Albany, N.Y., June 22, 2006 – Bioethics is the discipline that aims to help physicians, policymakers, patients and the public deal with the moral complexities of health care. But what happens when ethical issues become political ones? Issues ranging from morning-after contraception to stem cell research spark fierce debates among those on both sides of the political aisle: Suddenly bioethics divides right from left. When politics and morality converge, questions arise about the future of bioethics in a democratic society.
The Alden March Bioethics Institute of Albany Medical College will present these emerging issues during a conference July 13 and 14 at the Crowne Plaza Hotel in Albany that will gather together many of this country’s bioethicists. The event is open to the public, but pre-registration is required at http://politics.bioethics.net.
The annual AMBI Summer Conference, “Bioethics & Politics: The Future of Bioethics in a Divided Democracy,” will feature 18 guest speakers, seminars, and paper presentations by researchers. It’s the official summer conference of the National Association of Bioethics. AMBI leads a group of co-sponsors, including Stanford University, University of Pennsylvania, University of Virginia, and both Albany Law School’s new Program in Health Law & Bioethics and the Rockefeller Institute of Government Program on States and Bioethics.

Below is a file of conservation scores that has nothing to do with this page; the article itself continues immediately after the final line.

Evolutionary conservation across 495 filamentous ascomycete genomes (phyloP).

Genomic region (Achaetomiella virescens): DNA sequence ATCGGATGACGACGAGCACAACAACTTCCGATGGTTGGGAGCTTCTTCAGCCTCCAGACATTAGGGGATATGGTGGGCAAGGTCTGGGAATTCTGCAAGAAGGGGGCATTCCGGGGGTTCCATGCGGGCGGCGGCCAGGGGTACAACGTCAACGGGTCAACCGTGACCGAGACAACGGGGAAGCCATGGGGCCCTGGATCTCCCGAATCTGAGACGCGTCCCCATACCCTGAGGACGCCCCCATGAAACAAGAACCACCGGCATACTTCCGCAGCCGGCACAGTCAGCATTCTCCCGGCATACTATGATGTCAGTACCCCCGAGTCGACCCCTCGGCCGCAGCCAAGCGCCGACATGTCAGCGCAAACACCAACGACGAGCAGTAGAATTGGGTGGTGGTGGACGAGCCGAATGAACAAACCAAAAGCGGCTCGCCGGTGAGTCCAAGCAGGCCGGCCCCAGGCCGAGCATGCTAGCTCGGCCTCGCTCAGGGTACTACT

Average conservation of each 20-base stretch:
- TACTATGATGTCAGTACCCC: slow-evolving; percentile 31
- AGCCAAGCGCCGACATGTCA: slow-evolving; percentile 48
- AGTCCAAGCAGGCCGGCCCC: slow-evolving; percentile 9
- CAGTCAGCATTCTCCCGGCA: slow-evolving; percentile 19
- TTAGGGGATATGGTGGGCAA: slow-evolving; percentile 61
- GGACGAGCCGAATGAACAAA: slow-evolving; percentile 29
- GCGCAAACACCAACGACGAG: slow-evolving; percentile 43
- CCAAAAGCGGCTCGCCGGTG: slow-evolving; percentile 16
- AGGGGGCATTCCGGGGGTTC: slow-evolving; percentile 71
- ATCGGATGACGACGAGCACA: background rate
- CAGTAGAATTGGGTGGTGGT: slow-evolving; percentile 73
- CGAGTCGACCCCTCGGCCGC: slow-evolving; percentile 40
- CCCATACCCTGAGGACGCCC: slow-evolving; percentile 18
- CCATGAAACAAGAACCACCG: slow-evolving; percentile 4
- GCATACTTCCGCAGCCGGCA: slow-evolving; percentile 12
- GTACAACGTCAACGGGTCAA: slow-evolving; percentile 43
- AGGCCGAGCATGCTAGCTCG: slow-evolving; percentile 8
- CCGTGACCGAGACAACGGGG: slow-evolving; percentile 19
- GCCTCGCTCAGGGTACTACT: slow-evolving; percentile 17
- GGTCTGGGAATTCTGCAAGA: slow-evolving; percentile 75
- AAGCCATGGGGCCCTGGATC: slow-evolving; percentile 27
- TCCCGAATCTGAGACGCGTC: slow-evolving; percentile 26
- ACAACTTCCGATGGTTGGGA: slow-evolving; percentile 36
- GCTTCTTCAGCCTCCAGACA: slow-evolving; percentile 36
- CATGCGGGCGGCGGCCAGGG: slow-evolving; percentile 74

As one of the largest bioethics centers in New York State, AMBI “has a responsibility to try to make sure that these issues are debated on their merits, so that bioethics doesn’t become a political sport,” said Glenn McGee, PhD, director of the institute, who will speak at the conference.
Kicking off the conference will be the inaugural John A. Balint lectureship, to be given by Edmund Pellegrino, MD, the Chair of the President’s Council on Bioethics and the John Carroll Professor Emeritus at Georgetown University.
Other speakers include a who’s who of leaders in bioethics and politics, from the director of the National Conference of Catholic Bishops’ stem cell effort, to the head of the Progressive Bioethics Initiative, a program that grew out of former Clinton adviser John Podesta’s Washington think tank. Dr. McGee is the conference chairman, and AMBI faculty James W. Fossett, PhD, of Rockefeller Institute of Government; and Alicia Ouellette, JD of Albany Law School also will speak.
For more information about the conference, visit http://politics.bioethics.net.